A Travellerspoint blog

October 2014

Testing the waters

Immigration, the beach, and other stuff

sunny 83 °F

Prior to coming to Panama for this extended stay we started the necessary paperwork to obtain a Pensionado Visa. This would give us retiree discounts on almost every purchase except booze and groceries. Additionally, there are special lines for retirees so they can go into the theatre first, get on the bus first, etc. However, to get one of these visas you must obtain a clean FBI report, have guaranteed monthly income of at least $1200 (for the two of us) and be in good health. We completed all the forms, obtained the necessary apostles (an internationally recognized notary) and submitted them to our representative in Panama. IMG_9814e.jpgLast week we had our first of two face to face meetings with Panama Immigration. Typical government bureaucracy; long lines, but we were in the retiree line so it was much shorter, paperwork at one window, photographs and fingerprints at another. We were in and out in 2.5 hours. Yesterday we went back for our second visit to pick up our temporary card and in about two months we will receive our permanent Pensionado card. Along with this we got a multiple entry visa which will enable us to come and go in Panama without being concerned leaving the country every six months so we don't overstay our current tourist visa. Roy Canon, an American ex-pat, that lives here and is fluent in Spanish was our paper work killer. He helped us get through the immigration process with easy. We would recommend his services to anyone interested in living in Panama whether full time or part time. We got everything completed in one week, we have friends here that have paid Panamanian Lawyers thousands of dollars and are still waiting on their visa over a year later.

Even though this time of year is considered the rainy season we have only had one day of hard all day rain. We've seen micro bursts in the mountains and out in the ocean but nothing of any consequence in our neighborhood. At night we've seen storms five or six miles out in the ocean with lightning but the storms didn't move inland. However, three nights ago a storm rolled in from the Pacific that really gave us a lightning and rain show. Sometimes the lightning was so strong when it hit it was almost like daylight and the rain coming down in buckets. We'll probably have a few more nights like that one.IMG_9620e_edited-1.jpgIMG_9619e_edited-1.jpg

On Monday, Kryss and three other ladies went to Penenome, Panama to visit two orphanages. Two of the ladies had been collecting donations and supplies for the orphanages. They had purchased clothes, diapers, toys, and personal items for the babies and the pregnant mothers waiting to deliver their baby's. Kryss said it was a very sad situation where babies were waiting to have babies. All the pregnant girls were 13-14 years of age and had been raped or abused by a father, uncle, brother or other close family member. This depressing situation is something that is an ongoing and difficult to stop. Maybe over time this is something we can help change.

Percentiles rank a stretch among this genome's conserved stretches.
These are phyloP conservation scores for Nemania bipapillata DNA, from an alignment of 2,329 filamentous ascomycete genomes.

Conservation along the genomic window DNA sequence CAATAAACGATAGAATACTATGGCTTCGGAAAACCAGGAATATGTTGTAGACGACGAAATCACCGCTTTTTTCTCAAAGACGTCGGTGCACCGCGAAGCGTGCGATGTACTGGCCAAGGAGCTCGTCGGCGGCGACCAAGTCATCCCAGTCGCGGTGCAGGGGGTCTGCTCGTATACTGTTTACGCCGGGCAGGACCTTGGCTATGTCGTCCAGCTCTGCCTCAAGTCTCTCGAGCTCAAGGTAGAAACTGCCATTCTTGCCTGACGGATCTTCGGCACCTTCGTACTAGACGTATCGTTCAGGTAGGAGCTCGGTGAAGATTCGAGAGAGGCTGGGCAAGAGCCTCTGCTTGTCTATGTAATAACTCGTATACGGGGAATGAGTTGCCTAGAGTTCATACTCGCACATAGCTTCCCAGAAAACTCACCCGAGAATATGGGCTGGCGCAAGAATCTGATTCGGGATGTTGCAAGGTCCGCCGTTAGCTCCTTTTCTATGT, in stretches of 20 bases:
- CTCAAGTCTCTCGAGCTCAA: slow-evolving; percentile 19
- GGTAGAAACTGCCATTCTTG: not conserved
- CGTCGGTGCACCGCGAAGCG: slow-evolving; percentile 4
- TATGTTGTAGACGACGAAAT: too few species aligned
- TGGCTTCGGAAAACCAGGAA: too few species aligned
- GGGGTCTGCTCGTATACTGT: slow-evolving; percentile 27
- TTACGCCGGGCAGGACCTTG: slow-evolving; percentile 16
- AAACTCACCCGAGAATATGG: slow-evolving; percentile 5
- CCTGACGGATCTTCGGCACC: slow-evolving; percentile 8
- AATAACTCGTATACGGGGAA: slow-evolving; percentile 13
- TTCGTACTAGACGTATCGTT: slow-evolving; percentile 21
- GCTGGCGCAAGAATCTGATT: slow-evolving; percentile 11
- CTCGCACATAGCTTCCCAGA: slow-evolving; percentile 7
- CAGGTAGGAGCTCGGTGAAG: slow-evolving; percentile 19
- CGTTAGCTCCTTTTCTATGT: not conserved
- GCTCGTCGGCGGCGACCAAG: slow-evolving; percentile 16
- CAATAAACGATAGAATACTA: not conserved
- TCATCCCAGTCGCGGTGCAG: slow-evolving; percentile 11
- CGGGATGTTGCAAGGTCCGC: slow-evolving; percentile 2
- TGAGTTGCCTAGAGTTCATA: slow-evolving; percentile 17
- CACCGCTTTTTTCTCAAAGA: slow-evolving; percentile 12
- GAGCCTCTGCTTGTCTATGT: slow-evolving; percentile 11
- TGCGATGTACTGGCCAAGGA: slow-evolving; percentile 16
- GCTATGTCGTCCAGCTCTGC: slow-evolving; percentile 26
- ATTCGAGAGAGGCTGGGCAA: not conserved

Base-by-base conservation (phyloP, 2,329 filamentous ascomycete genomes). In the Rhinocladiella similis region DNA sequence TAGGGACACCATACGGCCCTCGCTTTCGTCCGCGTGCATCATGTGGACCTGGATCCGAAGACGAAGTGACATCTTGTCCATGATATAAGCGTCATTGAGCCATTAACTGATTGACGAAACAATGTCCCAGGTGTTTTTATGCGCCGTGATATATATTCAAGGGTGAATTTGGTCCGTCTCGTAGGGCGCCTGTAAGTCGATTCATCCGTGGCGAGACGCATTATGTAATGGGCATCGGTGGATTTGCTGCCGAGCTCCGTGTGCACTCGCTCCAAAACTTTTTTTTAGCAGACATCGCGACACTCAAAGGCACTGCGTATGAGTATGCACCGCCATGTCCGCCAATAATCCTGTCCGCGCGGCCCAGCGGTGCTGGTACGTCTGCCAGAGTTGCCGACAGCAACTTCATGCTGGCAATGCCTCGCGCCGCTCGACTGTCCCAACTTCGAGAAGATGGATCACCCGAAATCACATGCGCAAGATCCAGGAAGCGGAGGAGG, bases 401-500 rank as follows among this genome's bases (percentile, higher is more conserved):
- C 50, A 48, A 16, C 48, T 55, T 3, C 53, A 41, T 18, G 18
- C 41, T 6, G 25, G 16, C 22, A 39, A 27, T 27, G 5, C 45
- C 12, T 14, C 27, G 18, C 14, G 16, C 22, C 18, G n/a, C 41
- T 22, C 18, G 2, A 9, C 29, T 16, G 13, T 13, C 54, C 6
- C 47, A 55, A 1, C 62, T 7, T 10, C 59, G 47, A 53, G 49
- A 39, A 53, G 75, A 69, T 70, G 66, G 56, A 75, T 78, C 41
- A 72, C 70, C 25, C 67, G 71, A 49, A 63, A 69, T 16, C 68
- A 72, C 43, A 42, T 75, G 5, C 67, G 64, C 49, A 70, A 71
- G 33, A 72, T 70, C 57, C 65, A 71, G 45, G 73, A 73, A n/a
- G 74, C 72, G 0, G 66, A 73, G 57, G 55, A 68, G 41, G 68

Next on our agenda a Panama bank account, a driver's license and buy a car. All of this is part of the fun living at the beach in a foreign country. IMG_9813e_edited-1.jpg

Posted by rhislop 13:30 Archived in Panama Tagged rain storm panama visa canon coronado orphanages coronado_beach pensionado retiree roy_canon penenome Comments (2)

We made it!

New home, familiar surroundings, new adventures

sunny 85 °F

A82D2B2DE638087F4B11A935EDF2E4A2.jpg

That is our view from our south facing deck. Since Panama lays east and west in our world we look directly south to the Pacific Ocean. Sunrises to the left and sunsets to the right. Depending on the time of year we can see the Big Dipper and North Star early in the evening and by ten o'clock we can see the Southern Cross.

This is our fourth trip to Panama. Each of the previous trips brought us closer and closer to the country, the people and the lifestyle of Panama. We decided to sell our house in Colorado, put possessions in storage, sell our cars and try living in Panama for an extended period of time. Our previous trips had introduced us to the wet season (May-October) and the dry season (November-April) now we will experience the transition from one season to the other and decide if the weather is a factor in our decision to stay or go. The average temperature is usually about 85 degrees but will fluctuate a little bit during the peak of both seasons.

We have leased a three bedroom condo in the Playa Coronado community. IMG_9570arrowe_edited-2.jpgMost of the residents of the building are Panamanian who work in Panama City and only come here for the weekends. Last weekend was the celebration of the Jewish New Year and the place was very busy. Now, there are only about 24 occupied condos out of 175. It's very quite and very relaxing. We've been told the next busy weekend will be November 1-4 which is a celebration of Panama's independence from Columbia.

We have incredible views from our condo, the constantly changing clouds, the color of Pacific, the rolling tides and the varying sand colors of the beach make every moment a new memory. The sunrises and sunsets seem to be new artist palettes daily. IMG_9580e_edited-1.jpg

In the next couple of days we will be going into Panama City to visit the Immigration Department to get our Retiree (Pensionado) Visa. This is an on going process that we started before we left the states and will continue for a few more months. Once this is completed we will have permanent residency in Panama. However, we will not have Panama citizenship.

Posted by rhislop 11:34 Archived in Panama Tagged sunset sunrise panama playa pacific coronado coronado_beach Comments (14)

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